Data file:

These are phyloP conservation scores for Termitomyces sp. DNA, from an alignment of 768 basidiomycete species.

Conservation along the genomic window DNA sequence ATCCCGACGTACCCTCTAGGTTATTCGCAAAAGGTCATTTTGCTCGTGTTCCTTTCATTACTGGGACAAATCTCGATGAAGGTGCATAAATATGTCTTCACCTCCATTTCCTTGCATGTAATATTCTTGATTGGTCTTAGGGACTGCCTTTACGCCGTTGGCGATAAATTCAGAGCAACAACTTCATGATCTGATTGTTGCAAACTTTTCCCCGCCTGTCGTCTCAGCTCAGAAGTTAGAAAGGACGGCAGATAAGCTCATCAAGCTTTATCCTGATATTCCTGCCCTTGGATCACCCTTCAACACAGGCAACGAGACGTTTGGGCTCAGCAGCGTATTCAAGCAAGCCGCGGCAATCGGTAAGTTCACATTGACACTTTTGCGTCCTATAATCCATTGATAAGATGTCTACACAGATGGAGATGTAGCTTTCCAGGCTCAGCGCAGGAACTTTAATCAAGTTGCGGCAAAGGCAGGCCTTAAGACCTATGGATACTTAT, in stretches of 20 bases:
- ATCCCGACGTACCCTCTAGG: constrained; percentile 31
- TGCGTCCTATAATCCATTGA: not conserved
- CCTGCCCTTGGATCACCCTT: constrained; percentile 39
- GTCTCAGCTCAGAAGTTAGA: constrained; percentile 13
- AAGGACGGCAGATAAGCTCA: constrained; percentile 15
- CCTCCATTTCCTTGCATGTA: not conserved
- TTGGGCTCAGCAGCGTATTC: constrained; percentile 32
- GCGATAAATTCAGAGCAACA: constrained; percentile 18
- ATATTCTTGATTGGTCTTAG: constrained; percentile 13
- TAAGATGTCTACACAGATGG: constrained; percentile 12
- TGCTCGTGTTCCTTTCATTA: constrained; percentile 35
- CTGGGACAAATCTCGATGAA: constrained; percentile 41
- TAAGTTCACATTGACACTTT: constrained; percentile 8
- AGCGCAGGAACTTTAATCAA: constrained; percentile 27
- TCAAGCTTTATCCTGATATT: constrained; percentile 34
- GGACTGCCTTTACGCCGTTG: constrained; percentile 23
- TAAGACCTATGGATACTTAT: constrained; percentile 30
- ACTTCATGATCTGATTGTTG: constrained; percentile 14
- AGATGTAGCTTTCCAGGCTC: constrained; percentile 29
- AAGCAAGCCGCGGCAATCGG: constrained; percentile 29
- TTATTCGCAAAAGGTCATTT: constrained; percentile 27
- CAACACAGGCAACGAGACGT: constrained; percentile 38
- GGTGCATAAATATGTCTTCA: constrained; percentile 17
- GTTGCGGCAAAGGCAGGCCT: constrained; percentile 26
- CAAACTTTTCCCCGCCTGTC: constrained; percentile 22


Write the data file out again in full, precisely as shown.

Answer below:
These are phyloP conservation scores for Termitomyces sp. DNA, from an alignment of 768 basidiomycete species.

Conservation along the genomic window DNA sequence ATCCCGACGTACCCTCTAGGTTATTCGCAAAAGGTCATTTTGCTCGTGTTCCTTTCATTACTGGGACAAATCTCGATGAAGGTGCATAAATATGTCTTCACCTCCATTTCCTTGCATGTAATATTCTTGATTGGTCTTAGGGACTGCCTTTACGCCGTTGGCGATAAATTCAGAGCAACAACTTCATGATCTGATTGTTGCAAACTTTTCCCCGCCTGTCGTCTCAGCTCAGAAGTTAGAAAGGACGGCAGATAAGCTCATCAAGCTTTATCCTGATATTCCTGCCCTTGGATCACCCTTCAACACAGGCAACGAGACGTTTGGGCTCAGCAGCGTATTCAAGCAAGCCGCGGCAATCGGTAAGTTCACATTGACACTTTTGCGTCCTATAATCCATTGATAAGATGTCTACACAGATGGAGATGTAGCTTTCCAGGCTCAGCGCAGGAACTTTAATCAAGTTGCGGCAAAGGCAGGCCTTAAGACCTATGGATACTTAT, in stretches of 20 bases:
- ATCCCGACGTACCCTCTAGG: constrained; percentile 31
- TGCGTCCTATAATCCATTGA: not conserved
- CCTGCCCTTGGATCACCCTT: constrained; percentile 39
- GTCTCAGCTCAGAAGTTAGA: constrained; percentile 13
- AAGGACGGCAGATAAGCTCA: constrained; percentile 15
- CCTCCATTTCCTTGCATGTA: not conserved
- TTGGGCTCAGCAGCGTATTC: constrained; percentile 32
- GCGATAAATTCAGAGCAACA: constrained; percentile 18
- ATATTCTTGATTGGTCTTAG: constrained; percentile 13
- TAAGATGTCTACACAGATGG: constrained; percentile 12
- TGCTCGTGTTCCTTTCATTA: constrained; percentile 35
- CTGGGACAAATCTCGATGAA: constrained; percentile 41
- TAAGTTCACATTGACACTTT: constrained; percentile 8
- AGCGCAGGAACTTTAATCAA: constrained; percentile 27
- TCAAGCTTTATCCTGATATT: constrained; percentile 34
- GGACTGCCTTTACGCCGTTG: constrained; percentile 23
- TAAGACCTATGGATACTTAT: constrained; percentile 30
- ACTTCATGATCTGATTGTTG: constrained; percentile 14
- AGATGTAGCTTTCCAGGCTC: constrained; percentile 29
- AAGCAAGCCGCGGCAATCGG: constrained; percentile 29
- TTATTCGCAAAAGGTCATTT: constrained; percentile 27
- CAACACAGGCAACGAGACGT: constrained; percentile 38
- GGTGCATAAATATGTCTTCA: constrained; percentile 17
- GTTGCGGCAAAGGCAGGCCT: constrained; percentile 26
- CAAACTTTTCCCCGCCTGTC: constrained; percentile 22